All the models that you edit or run using GAMA are accessible from a central location: the Navigator, which is always on the left-hand side of the main window and cannot be closed. This view presents the models currently present in (or linked from) your workspace.
In the Navigator, models are organized in three different categories: Models library, Plugin models, and User models. This organization is purely logical and does not reflect where the models are actually stored in the workspace (or elsewhere). Whatever their actual location, model files need to be stored in projects, which may contain also other files (called resources) necessary for the models to function. A project may of course contain several model files, especially if they are importing each other, if they represent different models on the same topic, or if they share the same resources.
This category represents the models that are shipped with each version of GAMA. They do not reside in the workspace, but are considered as linked from it. This link is established every time a new workspace is created. Their actual location is within a plugin (msi.gama.models) of the GAMA application. This category contains four main projects in GAMA 1.6.1, which are further refined in folders and sub-folders that contain model files and resources.
It may happen, in some occasions, that the library of models is not synchronized with the version of GAMA that uses your workspace. This is the case if you use different versions of GAMA to work with the same workspace. In that case, it is required that the library be manually updated. This can be done using the “Update library” item in the contextual menu.
To look up for a particular model in the library, users can use the “Search for file” menu item. A search dialog is then displayed, which allows to look for models by their title (for example, models containing “GIS” in the example below).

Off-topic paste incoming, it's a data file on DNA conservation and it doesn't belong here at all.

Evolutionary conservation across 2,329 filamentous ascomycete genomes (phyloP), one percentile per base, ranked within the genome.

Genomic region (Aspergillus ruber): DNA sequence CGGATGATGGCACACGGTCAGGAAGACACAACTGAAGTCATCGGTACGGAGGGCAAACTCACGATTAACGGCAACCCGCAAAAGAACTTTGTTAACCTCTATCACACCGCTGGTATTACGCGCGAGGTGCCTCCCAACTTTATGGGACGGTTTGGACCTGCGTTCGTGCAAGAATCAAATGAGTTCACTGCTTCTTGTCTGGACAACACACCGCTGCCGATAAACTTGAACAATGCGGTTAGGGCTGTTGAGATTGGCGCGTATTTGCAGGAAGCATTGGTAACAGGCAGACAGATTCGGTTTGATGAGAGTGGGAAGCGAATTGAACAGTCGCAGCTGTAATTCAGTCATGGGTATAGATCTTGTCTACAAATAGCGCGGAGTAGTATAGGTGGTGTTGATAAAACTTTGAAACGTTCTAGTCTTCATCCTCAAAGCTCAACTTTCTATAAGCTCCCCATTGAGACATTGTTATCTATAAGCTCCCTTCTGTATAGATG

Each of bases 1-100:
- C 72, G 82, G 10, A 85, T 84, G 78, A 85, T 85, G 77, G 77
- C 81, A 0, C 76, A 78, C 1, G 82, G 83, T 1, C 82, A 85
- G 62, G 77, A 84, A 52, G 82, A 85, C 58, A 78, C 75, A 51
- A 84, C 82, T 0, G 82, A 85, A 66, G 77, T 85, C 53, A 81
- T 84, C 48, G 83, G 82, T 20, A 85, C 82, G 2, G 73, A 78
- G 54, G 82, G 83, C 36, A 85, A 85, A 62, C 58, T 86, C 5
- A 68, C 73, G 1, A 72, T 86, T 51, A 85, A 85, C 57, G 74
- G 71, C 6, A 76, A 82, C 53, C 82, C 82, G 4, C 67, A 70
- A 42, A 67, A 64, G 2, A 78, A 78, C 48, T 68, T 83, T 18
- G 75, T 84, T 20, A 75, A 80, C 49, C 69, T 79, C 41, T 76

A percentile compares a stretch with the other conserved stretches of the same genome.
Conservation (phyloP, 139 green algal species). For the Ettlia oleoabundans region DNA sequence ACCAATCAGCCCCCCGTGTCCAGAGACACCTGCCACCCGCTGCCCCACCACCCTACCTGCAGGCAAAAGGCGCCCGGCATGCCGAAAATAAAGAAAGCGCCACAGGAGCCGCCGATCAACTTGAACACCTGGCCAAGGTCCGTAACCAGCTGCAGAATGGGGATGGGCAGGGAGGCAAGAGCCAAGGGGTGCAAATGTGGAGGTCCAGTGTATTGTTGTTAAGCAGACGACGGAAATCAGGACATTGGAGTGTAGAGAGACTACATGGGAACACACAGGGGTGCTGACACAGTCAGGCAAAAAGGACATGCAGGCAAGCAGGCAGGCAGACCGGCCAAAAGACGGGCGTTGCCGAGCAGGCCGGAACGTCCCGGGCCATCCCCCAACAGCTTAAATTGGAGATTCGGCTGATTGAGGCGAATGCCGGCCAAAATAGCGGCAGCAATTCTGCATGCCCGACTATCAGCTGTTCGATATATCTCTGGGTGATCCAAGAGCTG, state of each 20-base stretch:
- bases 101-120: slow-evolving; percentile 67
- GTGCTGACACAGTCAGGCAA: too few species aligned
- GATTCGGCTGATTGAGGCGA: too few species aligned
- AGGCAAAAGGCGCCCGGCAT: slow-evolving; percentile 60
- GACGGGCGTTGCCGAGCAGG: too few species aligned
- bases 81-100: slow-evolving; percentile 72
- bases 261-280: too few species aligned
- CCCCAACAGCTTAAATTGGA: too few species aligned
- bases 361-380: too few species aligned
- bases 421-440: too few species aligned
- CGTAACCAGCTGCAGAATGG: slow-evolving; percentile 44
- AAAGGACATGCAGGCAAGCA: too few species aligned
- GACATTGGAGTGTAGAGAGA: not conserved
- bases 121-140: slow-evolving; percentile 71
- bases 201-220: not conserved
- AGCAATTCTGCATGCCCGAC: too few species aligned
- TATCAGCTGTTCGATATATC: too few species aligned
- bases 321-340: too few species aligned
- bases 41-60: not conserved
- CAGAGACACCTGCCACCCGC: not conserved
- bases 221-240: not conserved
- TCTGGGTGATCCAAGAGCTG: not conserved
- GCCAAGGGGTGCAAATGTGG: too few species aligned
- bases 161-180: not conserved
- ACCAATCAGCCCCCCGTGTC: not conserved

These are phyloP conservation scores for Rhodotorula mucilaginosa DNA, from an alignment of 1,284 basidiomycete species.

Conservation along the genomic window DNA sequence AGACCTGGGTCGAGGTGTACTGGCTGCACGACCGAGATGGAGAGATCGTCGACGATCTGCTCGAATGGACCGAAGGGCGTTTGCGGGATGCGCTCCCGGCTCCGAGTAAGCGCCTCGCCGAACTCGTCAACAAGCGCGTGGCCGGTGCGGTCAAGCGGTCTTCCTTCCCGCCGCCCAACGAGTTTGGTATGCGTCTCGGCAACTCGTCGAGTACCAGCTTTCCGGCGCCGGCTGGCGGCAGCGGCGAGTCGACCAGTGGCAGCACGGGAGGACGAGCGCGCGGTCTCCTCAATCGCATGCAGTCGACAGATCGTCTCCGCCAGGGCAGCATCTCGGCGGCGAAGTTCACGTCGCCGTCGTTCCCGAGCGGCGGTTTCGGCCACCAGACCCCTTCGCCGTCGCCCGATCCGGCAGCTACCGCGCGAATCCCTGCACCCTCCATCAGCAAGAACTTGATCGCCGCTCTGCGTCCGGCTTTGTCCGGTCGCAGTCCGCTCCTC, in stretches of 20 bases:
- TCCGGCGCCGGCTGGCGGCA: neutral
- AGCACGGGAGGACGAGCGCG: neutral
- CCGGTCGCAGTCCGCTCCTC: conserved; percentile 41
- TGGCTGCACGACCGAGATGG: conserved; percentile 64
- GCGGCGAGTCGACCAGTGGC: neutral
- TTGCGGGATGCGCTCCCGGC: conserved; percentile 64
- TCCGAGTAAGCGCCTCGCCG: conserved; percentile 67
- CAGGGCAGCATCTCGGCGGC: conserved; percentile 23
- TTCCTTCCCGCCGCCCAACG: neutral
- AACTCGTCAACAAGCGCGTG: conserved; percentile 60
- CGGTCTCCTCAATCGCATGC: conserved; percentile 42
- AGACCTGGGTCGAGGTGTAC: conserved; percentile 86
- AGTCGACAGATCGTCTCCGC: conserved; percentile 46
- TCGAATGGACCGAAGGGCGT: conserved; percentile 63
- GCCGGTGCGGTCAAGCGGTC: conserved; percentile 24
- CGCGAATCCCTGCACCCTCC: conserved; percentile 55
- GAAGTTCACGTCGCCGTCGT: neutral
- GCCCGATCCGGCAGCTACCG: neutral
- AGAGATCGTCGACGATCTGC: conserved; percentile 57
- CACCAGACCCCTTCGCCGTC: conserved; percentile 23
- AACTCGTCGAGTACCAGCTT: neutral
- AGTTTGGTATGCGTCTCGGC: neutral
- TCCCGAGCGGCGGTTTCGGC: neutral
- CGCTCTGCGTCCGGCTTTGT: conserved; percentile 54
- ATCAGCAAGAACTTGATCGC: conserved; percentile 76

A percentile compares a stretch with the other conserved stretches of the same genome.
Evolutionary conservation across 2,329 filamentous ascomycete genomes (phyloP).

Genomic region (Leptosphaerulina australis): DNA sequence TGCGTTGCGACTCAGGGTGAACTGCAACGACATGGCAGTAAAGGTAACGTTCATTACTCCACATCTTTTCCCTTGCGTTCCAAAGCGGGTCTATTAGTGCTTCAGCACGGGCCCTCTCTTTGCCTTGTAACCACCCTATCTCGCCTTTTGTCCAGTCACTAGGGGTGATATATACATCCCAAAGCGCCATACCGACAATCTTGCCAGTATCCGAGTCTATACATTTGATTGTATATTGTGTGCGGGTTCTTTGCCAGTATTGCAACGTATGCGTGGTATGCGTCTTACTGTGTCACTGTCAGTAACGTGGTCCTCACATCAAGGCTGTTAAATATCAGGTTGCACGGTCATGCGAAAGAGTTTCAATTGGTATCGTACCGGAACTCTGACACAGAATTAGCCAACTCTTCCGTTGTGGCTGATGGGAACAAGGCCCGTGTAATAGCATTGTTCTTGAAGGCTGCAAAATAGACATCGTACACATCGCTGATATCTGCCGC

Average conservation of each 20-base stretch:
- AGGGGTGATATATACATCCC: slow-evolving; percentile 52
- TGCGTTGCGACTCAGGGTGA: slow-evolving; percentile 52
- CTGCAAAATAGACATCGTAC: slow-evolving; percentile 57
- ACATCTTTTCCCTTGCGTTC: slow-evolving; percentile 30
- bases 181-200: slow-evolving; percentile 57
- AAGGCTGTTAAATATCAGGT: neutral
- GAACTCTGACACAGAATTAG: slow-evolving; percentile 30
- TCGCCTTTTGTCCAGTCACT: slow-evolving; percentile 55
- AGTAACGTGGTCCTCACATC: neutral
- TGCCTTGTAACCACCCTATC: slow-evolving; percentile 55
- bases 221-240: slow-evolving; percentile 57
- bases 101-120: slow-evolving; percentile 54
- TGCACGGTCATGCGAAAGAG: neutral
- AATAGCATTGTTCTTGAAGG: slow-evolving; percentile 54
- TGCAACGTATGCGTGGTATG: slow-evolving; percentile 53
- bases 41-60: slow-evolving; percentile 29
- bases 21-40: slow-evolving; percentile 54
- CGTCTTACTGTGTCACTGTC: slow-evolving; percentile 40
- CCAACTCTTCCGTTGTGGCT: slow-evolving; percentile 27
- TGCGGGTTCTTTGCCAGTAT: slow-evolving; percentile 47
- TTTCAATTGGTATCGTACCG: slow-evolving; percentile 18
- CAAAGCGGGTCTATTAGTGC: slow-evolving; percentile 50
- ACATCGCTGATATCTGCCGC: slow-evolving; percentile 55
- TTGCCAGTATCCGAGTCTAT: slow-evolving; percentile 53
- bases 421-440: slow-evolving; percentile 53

This category represents the models that are related to a specific plugin (additional or integrated by default). The corresponding plugin is shown between parenthesis.
For each projects, you can see the list of plugins needed, and a caption to show you if the plugin is actually installed in your GAMA version or not : green if the plugin is installed, red otherwise.
This category regroups all the projects that have been created or imported in the workspace by the user. Each project is actually a folder that resides in the folder of the workspace (so they can be easily located from within the filesystem). Any modification (addition, removal of files…) made to them in the file system (or using another application) is immediately reflected in the Navigator and vice-versa.
Model files, although it is by no means mandatory, usually reside in a sub-folder of the project called “models”.
Each models is presented as a node in the navigation workspace, including Experiment buttons and/or Requires node and/or Uses node.
Experiment button : Experiment button are present if your model contains experiments (it is usually the case !). To run the corresponding experiment, just click on it. To learn more about running experiments, jump into this section.
Require node : The node Require is present if your model uses some plugins (additional or integrated by default). Each plugin is listed in this node, with a green icon if the plugin is already installed in your GAMA, and a red one if it is not the case. If the plugin you want in not installed, an error will be raised in your model. Please read about how to install plugins to learn some more about it.
Model files, as well as resources, or even complete projects, can be moved around between the “Models Library”/”Plugin Models” and “Users Models” categories, or within them, directly in the Navigator. Drag’n drop operations are supported, as well as copy and paste. For example, the model “Life.gaml”, present in the “Models Library”, can perfectly be copied and then pasted in a project in the “Users Model”. This local copy in the workspace can then be further edited by the user without altering the original one.
Users can choose to get rid of old projects by either closing or deleting them. Closing a project means that it will still reside in the workspace (and be still visible, although a bit differently, in the Navigator) but its model(s) won’t participate to the build process and won’t be displayable until the project is opened again.
Deleting a project must be invoked when the user wants this project to not appear in the workspace anymore (unless, that is, it is imported again). Invoking this command will effectively make the workspace “forget” about this project, and this can be further doubled with a deletion of the projects resources and models from the filesystem.